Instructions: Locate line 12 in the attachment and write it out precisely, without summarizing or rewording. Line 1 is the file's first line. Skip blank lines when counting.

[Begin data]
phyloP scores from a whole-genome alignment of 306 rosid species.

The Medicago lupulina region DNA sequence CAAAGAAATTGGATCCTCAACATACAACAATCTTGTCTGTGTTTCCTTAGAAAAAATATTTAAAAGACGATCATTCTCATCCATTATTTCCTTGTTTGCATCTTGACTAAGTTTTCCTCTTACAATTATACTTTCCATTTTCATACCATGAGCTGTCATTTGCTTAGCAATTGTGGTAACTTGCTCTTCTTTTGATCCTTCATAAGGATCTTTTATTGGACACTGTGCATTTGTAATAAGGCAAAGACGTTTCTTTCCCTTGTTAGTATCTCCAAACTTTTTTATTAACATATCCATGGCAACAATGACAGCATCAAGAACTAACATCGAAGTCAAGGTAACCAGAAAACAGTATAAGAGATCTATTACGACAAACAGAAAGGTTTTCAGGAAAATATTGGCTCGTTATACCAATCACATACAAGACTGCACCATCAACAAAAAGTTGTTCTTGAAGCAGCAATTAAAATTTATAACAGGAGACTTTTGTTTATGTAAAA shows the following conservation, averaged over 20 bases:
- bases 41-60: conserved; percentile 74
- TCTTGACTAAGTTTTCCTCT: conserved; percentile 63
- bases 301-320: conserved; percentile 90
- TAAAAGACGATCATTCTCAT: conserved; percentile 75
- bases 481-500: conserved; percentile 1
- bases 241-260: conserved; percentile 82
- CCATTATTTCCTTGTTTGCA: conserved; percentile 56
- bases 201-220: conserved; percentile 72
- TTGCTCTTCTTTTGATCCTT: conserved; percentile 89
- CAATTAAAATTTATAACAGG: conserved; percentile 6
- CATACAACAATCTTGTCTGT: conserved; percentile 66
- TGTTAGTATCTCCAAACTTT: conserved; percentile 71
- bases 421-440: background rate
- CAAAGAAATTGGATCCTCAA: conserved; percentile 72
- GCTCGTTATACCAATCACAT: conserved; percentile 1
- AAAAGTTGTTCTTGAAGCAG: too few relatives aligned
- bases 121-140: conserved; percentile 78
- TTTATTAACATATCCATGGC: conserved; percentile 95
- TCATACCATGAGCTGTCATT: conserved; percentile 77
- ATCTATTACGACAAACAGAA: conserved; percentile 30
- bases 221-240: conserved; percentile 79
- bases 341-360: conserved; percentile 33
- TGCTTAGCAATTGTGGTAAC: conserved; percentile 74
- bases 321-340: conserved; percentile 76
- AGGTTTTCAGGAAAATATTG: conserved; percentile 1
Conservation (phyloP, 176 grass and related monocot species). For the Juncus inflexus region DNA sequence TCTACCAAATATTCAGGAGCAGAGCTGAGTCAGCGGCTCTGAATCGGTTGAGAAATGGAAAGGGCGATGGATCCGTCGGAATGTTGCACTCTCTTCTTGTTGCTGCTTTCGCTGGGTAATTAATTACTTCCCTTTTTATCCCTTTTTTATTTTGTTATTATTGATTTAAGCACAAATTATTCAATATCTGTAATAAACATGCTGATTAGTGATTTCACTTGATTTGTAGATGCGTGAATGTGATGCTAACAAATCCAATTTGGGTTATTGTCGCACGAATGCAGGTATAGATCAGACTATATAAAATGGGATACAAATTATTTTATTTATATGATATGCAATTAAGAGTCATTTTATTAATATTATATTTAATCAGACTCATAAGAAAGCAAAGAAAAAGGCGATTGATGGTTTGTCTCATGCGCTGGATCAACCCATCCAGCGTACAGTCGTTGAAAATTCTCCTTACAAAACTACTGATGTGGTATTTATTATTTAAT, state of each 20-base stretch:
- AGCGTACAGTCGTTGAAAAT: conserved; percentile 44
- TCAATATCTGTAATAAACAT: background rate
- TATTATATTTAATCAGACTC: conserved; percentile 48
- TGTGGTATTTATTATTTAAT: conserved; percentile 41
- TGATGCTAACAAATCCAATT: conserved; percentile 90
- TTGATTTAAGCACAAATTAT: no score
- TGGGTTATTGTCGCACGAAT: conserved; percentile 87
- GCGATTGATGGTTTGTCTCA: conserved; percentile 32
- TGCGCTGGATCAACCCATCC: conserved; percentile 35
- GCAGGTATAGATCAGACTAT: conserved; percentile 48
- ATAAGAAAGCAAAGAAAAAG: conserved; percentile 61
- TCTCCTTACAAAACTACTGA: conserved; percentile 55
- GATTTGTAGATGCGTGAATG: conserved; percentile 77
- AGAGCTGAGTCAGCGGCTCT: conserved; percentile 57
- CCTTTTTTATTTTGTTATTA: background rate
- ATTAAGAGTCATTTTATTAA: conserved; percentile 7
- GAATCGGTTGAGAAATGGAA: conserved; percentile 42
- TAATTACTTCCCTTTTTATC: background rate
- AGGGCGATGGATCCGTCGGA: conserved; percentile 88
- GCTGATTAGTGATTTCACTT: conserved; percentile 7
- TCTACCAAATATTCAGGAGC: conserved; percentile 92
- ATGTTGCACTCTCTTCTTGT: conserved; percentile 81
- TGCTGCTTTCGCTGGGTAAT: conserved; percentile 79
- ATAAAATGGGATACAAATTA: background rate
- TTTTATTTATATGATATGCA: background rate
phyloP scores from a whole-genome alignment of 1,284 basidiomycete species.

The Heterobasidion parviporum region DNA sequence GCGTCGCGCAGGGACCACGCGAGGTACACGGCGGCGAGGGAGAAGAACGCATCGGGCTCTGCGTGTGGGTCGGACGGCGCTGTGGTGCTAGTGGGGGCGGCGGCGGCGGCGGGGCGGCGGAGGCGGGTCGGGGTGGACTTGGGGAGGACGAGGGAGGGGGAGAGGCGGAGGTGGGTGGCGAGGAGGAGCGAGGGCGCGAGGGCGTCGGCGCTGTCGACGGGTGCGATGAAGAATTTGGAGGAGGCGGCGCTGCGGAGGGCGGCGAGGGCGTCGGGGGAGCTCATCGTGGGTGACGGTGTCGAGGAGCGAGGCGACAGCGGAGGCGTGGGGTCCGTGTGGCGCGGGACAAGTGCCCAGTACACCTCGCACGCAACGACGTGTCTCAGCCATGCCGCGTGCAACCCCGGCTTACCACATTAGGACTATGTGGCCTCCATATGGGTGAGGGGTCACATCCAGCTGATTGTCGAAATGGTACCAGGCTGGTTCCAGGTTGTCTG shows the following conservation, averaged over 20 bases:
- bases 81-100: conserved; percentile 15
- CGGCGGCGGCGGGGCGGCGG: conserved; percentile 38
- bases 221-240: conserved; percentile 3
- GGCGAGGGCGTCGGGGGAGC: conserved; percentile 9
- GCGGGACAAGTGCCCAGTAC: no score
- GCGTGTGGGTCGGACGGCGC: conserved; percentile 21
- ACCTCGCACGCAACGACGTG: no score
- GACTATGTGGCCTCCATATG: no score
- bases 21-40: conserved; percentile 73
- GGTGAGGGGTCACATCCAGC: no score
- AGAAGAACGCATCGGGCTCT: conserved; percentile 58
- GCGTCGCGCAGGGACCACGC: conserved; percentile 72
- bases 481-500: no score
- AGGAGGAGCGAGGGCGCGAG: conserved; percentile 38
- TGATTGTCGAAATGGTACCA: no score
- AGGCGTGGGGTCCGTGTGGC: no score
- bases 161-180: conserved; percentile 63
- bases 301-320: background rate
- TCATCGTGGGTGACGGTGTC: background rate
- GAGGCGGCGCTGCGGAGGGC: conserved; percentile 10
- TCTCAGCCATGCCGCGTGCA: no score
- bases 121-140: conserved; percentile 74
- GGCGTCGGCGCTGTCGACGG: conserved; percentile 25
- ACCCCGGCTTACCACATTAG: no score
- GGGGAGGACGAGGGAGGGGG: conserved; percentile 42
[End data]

- CAATTAAAATTTATAACAGG: conserved; percentile 6